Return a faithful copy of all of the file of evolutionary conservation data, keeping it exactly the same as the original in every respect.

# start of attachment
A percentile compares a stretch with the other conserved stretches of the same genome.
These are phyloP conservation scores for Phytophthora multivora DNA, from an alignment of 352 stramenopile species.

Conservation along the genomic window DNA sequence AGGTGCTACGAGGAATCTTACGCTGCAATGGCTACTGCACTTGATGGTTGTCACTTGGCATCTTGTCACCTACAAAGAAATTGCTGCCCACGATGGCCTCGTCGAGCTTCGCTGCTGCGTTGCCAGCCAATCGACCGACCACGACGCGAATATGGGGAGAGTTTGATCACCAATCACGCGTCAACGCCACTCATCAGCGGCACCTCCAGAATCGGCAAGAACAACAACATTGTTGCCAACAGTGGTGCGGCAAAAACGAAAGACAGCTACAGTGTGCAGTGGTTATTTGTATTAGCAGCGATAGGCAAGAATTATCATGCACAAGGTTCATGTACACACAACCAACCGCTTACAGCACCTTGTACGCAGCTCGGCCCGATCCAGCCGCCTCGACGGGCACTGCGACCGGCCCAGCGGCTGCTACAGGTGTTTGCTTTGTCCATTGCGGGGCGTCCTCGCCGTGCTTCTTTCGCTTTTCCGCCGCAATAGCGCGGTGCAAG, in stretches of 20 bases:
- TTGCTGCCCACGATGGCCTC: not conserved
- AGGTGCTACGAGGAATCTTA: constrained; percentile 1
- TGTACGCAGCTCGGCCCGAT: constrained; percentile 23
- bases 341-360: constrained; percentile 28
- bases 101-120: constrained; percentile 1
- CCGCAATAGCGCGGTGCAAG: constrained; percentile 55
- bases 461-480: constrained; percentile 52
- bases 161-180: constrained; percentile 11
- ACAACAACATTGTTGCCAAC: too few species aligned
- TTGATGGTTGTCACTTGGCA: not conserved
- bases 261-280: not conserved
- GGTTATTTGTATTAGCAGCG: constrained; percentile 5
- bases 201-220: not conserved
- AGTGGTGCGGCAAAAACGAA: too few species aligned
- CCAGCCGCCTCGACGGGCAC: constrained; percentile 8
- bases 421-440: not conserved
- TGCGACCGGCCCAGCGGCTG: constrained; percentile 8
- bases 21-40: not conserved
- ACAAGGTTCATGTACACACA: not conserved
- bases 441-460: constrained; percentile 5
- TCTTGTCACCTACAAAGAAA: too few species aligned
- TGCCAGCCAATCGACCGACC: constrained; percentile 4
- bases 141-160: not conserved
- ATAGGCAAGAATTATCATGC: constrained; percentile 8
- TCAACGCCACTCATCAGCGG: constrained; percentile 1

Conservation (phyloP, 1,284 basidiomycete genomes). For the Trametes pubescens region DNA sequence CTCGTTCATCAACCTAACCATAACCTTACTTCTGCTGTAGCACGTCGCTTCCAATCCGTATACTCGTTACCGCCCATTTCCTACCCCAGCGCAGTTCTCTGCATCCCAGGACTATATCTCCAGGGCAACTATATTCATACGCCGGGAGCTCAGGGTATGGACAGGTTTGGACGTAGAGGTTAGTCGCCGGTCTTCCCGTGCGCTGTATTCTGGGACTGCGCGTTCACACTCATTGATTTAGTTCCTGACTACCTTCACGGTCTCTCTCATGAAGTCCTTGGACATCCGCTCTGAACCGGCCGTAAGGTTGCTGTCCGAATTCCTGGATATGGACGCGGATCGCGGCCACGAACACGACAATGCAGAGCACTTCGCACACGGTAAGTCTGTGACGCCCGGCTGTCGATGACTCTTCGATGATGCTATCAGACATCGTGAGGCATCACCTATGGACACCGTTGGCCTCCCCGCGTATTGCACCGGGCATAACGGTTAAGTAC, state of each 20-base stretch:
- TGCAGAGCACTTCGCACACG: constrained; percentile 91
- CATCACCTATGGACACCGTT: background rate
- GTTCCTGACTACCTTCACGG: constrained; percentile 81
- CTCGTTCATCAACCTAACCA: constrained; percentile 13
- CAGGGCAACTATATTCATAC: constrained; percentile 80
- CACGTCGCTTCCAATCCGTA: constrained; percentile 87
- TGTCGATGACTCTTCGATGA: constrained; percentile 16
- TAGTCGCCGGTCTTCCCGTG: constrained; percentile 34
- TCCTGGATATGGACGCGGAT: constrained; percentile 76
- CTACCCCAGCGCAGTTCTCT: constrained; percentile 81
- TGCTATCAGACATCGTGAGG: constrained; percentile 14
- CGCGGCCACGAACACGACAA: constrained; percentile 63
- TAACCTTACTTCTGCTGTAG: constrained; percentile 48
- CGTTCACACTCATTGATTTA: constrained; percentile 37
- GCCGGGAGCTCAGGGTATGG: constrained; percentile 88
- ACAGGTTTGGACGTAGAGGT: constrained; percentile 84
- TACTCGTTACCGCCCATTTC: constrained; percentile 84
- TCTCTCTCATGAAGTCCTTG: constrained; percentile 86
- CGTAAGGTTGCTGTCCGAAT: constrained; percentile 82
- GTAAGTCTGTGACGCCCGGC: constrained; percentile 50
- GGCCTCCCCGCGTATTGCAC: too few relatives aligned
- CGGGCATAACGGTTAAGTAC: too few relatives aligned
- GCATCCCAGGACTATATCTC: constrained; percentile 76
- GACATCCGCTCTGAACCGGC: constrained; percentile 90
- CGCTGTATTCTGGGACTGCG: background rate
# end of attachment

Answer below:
A percentile compares a stretch with the other conserved stretches of the same genome.
These are phyloP conservation scores for Phytophthora multivora DNA, from an alignment of 352 stramenopile species.

Conservation along the genomic window DNA sequence AGGTGCTACGAGGAATCTTACGCTGCAATGGCTACTGCACTTGATGGTTGTCACTTGGCATCTTGTCACCTACAAAGAAATTGCTGCCCACGATGGCCTCGTCGAGCTTCGCTGCTGCGTTGCCAGCCAATCGACCGACCACGACGCGAATATGGGGAGAGTTTGATCACCAATCACGCGTCAACGCCACTCATCAGCGGCACCTCCAGAATCGGCAAGAACAACAACATTGTTGCCAACAGTGGTGCGGCAAAAACGAAAGACAGCTACAGTGTGCAGTGGTTATTTGTATTAGCAGCGATAGGCAAGAATTATCATGCACAAGGTTCATGTACACACAACCAACCGCTTACAGCACCTTGTACGCAGCTCGGCCCGATCCAGCCGCCTCGACGGGCACTGCGACCGGCCCAGCGGCTGCTACAGGTGTTTGCTTTGTCCATTGCGGGGCGTCCTCGCCGTGCTTCTTTCGCTTTTCCGCCGCAATAGCGCGGTGCAAG, in stretches of 20 bases:
- TTGCTGCCCACGATGGCCTC: not conserved
- AGGTGCTACGAGGAATCTTA: constrained; percentile 1
- TGTACGCAGCTCGGCCCGAT: constrained; percentile 23
- bases 341-360: constrained; percentile 28
- bases 101-120: constrained; percentile 1
- CCGCAATAGCGCGGTGCAAG: constrained; percentile 55
- bases 461-480: constrained; percentile 52
- bases 161-180: constrained; percentile 11
- ACAACAACATTGTTGCCAAC: too few species aligned
- TTGATGGTTGTCACTTGGCA: not conserved
- bases 261-280: not conserved
- GGTTATTTGTATTAGCAGCG: constrained; percentile 5
- bases 201-220: not conserved
- AGTGGTGCGGCAAAAACGAA: too few species aligned
- CCAGCCGCCTCGACGGGCAC: constrained; percentile 8
- bases 421-440: not conserved
- TGCGACCGGCCCAGCGGCTG: constrained; percentile 8
- bases 21-40: not conserved
- ACAAGGTTCATGTACACACA: not conserved
- bases 441-460: constrained; percentile 5
- TCTTGTCACCTACAAAGAAA: too few species aligned
- TGCCAGCCAATCGACCGACC: constrained; percentile 4
- bases 141-160: not conserved
- ATAGGCAAGAATTATCATGC: constrained; percentile 8
- TCAACGCCACTCATCAGCGG: constrained; percentile 1

Conservation (phyloP, 1,284 basidiomycete genomes). For the Trametes pubescens region DNA sequence CTCGTTCATCAACCTAACCATAACCTTACTTCTGCTGTAGCACGTCGCTTCCAATCCGTATACTCGTTACCGCCCATTTCCTACCCCAGCGCAGTTCTCTGCATCCCAGGACTATATCTCCAGGGCAACTATATTCATACGCCGGGAGCTCAGGGTATGGACAGGTTTGGACGTAGAGGTTAGTCGCCGGTCTTCCCGTGCGCTGTATTCTGGGACTGCGCGTTCACACTCATTGATTTAGTTCCTGACTACCTTCACGGTCTCTCTCATGAAGTCCTTGGACATCCGCTCTGAACCGGCCGTAAGGTTGCTGTCCGAATTCCTGGATATGGACGCGGATCGCGGCCACGAACACGACAATGCAGAGCACTTCGCACACGGTAAGTCTGTGACGCCCGGCTGTCGATGACTCTTCGATGATGCTATCAGACATCGTGAGGCATCACCTATGGACACCGTTGGCCTCCCCGCGTATTGCACCGGGCATAACGGTTAAGTAC, state of each 20-base stretch:
- TGCAGAGCACTTCGCACACG: constrained; percentile 91
- CATCACCTATGGACACCGTT: background rate
- GTTCCTGACTACCTTCACGG: constrained; percentile 81
- CTCGTTCATCAACCTAACCA: constrained; percentile 13
- CAGGGCAACTATATTCATAC: constrained; percentile 80
- CACGTCGCTTCCAATCCGTA: constrained; percentile 87
- TGTCGATGACTCTTCGATGA: constrained; percentile 16
- TAGTCGCCGGTCTTCCCGTG: constrained; percentile 34
- TCCTGGATATGGACGCGGAT: constrained; percentile 76
- CTACCCCAGCGCAGTTCTCT: constrained; percentile 81
- TGCTATCAGACATCGTGAGG: constrained; percentile 14
- CGCGGCCACGAACACGACAA: constrained; percentile 63
- TAACCTTACTTCTGCTGTAG: constrained; percentile 48
- CGTTCACACTCATTGATTTA: constrained; percentile 37
- GCCGGGAGCTCAGGGTATGG: constrained; percentile 88
- ACAGGTTTGGACGTAGAGGT: constrained; percentile 84
- TACTCGTTACCGCCCATTTC: constrained; percentile 84
- TCTCTCTCATGAAGTCCTTG: constrained; percentile 86
- CGTAAGGTTGCTGTCCGAAT: constrained; percentile 82
- GTAAGTCTGTGACGCCCGGC: constrained; percentile 50
- GGCCTCCCCGCGTATTGCAC: too few relatives aligned
- CGGGCATAACGGTTAAGTAC: too few relatives aligned
- GCATCCCAGGACTATATCTC: constrained; percentile 76
- GACATCCGCTCTGAACCGGC: constrained; percentile 90
- CGCTGTATTCTGGGACTGCG: background rate